Ivy Tripp is Waxahatchee’s most accomplished album yet. It comes after two albums in two consecutive years, one (American Weekend) being a fuzzy bedroom recording of acoustic tearjerkers and one (Cerulean Salt) that had a more polished sound, consisting of the acoustic songs and more indie-rock songs such as ‘Coast To Coast’ and ‘Misery Over Dispute’. Ivy Tripp has more in common with the second album, if not more going into electric territory with the taster single ‘Under a Rock’ being two minute of college-rock that wouldn’t go amiss from a Breeders album. The album centres around the theme of ‘Ivy Tripping’, which is a term coined by Katie Crutchfield about directionless 20-somethings. The lyrics are still angry towards an unnamed partner, but now instead of knocking out lyrics like ‘The atmosphere is fucking tiring’ from ‘Blue Part II’ on Cerulean Salt, Ivy Tripp is more of a seething, underlying anger. There’s still the self-loathing, with Crutchfield singing ‘I selfishly want you here to stick to’ on ‘La Loose’. Crutchfield is still balancing up the negatives of both herself and the opposing side, often switching sides and contradicting herself, but that’s all the fault of Ivy Tripping.
The quiet moments are generally where Waxahatchee delivers the most emotional impact. On the subdued ‘Stale By Noon’, Crutchfield sings ‘I get lost looking up’ and on the piano-led and beautiful ‘Half Moon’ she sings ‘our love tastes like sugar but it pulls the life out of me’. ‘Summer of Love’ is the only solo acoustic track on Ivy Tripp and sounds like it could have been pulled off American Weekend, with the simplistic four-chord repetition backed by Crutchfield singing ‘The summer of love is a photo of us’ like a picture of nostalgia to a happier day when she wasn’t so cold and harsh. Crutchfield admits her faults, but she never apologises for them.
The louder tracks on Ivy Tripp ‘Under a Rock’ and ‘the Dirt’ are full of the ferocity that would align Waxahatchee with her sister’s band Swearin’ and Courtney Barnett. They are generally the harsher tracks when it comes to lyrics too, such as ‘Now you’re someone elses mess tonight’ and ‘You’ll deliver a fable I could live / And I’ll throw it off the nearest cliff’. ‘Under A Rock’ has similarities with ‘Coast To Coast’ as they both clock around two minutes and are some of the louder moments of Waxahatchee. However, the most scathing lyric on Ivy Tripp comes from ‘<‘ (aka ‘Less Than’) where Crutchfield sings ‘You’re less than me and I am nothing’ like it’s the only thing she cares about. It’s the kind of moment in a song that sends shivers down your spine.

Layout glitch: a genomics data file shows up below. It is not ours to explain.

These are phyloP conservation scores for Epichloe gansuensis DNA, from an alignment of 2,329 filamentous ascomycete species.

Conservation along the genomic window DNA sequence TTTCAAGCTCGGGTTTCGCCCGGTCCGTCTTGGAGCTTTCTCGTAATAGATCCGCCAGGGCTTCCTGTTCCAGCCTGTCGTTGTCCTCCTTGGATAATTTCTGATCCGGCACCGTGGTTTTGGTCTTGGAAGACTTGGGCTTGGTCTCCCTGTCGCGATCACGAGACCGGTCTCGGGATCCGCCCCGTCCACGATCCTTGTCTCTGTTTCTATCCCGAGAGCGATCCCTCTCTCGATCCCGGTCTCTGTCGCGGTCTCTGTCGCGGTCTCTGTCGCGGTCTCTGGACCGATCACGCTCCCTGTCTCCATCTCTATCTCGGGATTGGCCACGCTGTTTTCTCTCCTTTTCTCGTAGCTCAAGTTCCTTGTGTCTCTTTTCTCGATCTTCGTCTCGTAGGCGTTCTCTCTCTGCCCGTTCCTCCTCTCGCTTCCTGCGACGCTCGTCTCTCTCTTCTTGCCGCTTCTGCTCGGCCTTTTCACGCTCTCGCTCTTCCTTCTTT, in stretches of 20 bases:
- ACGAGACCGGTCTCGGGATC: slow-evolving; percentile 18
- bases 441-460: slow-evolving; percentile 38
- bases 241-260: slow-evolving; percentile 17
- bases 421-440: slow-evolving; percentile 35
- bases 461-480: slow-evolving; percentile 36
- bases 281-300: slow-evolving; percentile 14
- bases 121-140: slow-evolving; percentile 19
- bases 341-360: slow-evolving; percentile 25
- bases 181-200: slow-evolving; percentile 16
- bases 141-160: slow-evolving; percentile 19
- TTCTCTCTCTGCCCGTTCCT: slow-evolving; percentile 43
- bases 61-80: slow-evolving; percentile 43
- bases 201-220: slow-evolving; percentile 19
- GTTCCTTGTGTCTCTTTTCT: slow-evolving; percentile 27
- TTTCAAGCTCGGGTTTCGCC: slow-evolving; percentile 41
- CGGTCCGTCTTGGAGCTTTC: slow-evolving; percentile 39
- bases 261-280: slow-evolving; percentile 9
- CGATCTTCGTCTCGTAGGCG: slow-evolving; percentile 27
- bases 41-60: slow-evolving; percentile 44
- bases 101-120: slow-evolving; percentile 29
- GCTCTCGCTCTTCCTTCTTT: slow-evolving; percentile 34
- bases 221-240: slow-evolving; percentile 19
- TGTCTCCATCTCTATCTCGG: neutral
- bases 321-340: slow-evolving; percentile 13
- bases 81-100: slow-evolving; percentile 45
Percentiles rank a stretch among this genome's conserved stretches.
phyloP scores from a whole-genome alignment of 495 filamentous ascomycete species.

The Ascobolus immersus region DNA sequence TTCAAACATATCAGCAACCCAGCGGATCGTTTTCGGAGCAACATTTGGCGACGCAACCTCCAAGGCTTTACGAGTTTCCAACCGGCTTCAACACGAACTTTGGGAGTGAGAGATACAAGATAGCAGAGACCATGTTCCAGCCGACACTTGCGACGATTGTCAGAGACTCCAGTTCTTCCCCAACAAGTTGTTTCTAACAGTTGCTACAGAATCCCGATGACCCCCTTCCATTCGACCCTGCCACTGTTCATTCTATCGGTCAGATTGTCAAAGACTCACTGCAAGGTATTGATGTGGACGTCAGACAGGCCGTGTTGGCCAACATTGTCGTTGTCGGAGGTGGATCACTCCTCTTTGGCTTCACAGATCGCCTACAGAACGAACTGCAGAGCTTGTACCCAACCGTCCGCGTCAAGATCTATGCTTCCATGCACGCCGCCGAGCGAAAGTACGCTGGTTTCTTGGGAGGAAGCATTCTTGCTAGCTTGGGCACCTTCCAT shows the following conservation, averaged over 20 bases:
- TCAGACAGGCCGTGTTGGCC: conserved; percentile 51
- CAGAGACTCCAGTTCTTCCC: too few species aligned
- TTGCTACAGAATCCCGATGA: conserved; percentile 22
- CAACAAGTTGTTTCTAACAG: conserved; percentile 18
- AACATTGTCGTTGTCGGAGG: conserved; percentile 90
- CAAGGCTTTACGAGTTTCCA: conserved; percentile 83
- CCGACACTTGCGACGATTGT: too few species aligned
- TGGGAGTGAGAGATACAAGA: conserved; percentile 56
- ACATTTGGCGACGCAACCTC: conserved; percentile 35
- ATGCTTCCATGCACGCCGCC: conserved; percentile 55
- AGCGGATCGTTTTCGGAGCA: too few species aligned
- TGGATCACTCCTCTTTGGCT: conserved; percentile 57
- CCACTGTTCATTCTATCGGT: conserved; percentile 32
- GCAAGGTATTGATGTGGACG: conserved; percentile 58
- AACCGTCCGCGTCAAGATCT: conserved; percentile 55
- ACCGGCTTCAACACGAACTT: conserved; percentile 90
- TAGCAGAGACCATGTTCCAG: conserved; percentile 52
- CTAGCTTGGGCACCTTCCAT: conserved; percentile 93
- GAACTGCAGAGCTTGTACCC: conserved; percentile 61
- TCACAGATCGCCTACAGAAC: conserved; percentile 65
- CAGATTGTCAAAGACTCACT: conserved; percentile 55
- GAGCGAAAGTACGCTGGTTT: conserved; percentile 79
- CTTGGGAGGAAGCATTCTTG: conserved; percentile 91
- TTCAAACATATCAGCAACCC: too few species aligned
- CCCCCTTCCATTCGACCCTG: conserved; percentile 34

Ivy Tripp is a more cohesive record, both thematically and in songwriting. American Weekend sounded like a home demo with no interconnectedness and Cerulean Salt was good but not overall arc tied it together. Waxahatchee keeps returning to the theme of Ivy Tripping on Ivy Tripp, describing every fault of the directionless post-teenager getting their first whiff of the adult world and recoiling. They mess up relationships, they travel the world trying to get a grip on what they really want to do and become reclusive. In an internet generation, Waxahatchee talks of nature a lot, talking of ‘sugar-white beaches’ and ‘the stars are holding court’. It’s a cry for a more simplistic way of living, away from the distractions of modern life and adulthood. Even the album artwork has Crutchfield standing expressionless in a sea of leaves in a forest.
Waxahatchee struck gold on Cerulean Salt, but it was only a taster of the potential she could achieve. Ivy Tripp is like part two of the Cerulean Salt musically, but goes above and beyond what the second album did lyrically. The lyrics are still uncondensed and sometimes too vague to grapple, but everything becomes clear soon enough. It’s also a haunting expression of the transition to adulthood and the responsibilities that come with it. ‘Bonfire’, the last song and one of the best on Ivy Tripp is about a third person watching a relationship disintegrate. The instrumentation is fuzzy and downbeat, but the ending line is ‘I say go ahead’, which is an unusual sentence of spontaneity from Waxahatchee, away from the pre-planning and analytical thinking of the rest of the album. Maybe she’s just Ivy Tripping.